The original building dates back to the Renaissance, when it was named the “Green Palace”, built in 1562/65 by Nicol Gromann as the residence of Duke Johann Wilhelm. During the years 1761-66, Anna Amalia had the small palace remodelled into a library by August Friedrich Straßburger.
The exterior as well as the interior of the building were adjusted to suit the taste of the 18th century. The rococo hall with its two galleries was built into the first story and became the splendid attraction of the building. In 1803/05, upon Goethe’s suggestion, a building to the south was erected under the supervision of Johann Heinrich Gentz, connecting the library to the old tower fortification dating from 1435. From 1821 to 1825 Clemens Wenzeslaus Coudray and Carl Friedrich Steiner remodeled this tower into a book magazine and added a neo-gothic entrance. To complete the tower, Coudray built in a spiral staircase with a neo-gothic banister dating from 1761, taken from the Weida palace.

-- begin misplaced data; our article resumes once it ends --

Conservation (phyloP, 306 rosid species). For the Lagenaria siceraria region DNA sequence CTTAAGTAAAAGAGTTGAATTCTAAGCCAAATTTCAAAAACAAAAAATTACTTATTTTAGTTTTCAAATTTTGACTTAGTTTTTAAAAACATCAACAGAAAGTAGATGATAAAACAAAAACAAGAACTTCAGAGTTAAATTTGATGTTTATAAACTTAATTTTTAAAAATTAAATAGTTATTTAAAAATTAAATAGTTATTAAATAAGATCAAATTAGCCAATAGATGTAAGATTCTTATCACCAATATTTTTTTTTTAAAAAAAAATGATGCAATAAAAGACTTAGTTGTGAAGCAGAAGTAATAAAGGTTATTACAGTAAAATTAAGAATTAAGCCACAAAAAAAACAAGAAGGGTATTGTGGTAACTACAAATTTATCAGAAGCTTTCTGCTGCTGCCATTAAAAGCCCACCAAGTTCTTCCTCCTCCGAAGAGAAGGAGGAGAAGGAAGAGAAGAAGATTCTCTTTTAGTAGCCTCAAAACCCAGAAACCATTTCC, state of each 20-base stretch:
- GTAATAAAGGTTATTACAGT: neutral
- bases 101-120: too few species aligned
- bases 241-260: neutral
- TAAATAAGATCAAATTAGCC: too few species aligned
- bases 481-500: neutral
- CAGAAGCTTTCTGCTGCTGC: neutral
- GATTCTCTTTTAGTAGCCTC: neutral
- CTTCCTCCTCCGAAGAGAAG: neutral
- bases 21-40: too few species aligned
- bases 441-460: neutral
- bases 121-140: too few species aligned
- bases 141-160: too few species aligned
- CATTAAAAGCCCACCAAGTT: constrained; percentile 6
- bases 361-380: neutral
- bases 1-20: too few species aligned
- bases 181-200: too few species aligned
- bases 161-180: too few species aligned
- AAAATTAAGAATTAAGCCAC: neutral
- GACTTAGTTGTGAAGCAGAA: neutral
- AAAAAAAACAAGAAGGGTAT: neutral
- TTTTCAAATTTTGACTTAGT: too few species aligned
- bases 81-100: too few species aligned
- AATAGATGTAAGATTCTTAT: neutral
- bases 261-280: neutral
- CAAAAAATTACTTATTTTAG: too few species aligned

Finally, Coudray designed an addition of two axes to the north side of the original building incorporating the architectural style of the 18th century. With this last measure, the original building of the Duchess Anna Amalia Library arrived at its current appearance.



The fire at the Duchess Anna Amalia Library destroyed not only a large part of the historical building and many art works, but moreover, some culturally and historically unique parts of the book collection.

The historical rococo hall had been closed to the public since July 31, 2004, since it was to be restored, along with the rest of the original building, by the end of 2007. The emptying of the rococo hall had not yet begun at the time of the fire. Five weeks later, all books and art works would have been moved elsewhere – a tragic circumstance.

Allianz Cultural Foundation supports the recostruction of the Rococo Hall. Furthermore, it underlines its commitment for the book and library culture in two other projects: By announcing an essay competition entitled »My Favourite Library« as well as with »Anna-Amalia-Book Actions«

Here are the spatial impressions of the rococo hall, which extends over three floors. It is an all-encompassing artwork (Gesamtkunstwerk) from the late 18th century, in which art, architecture and books undergo an impressive symbiosis.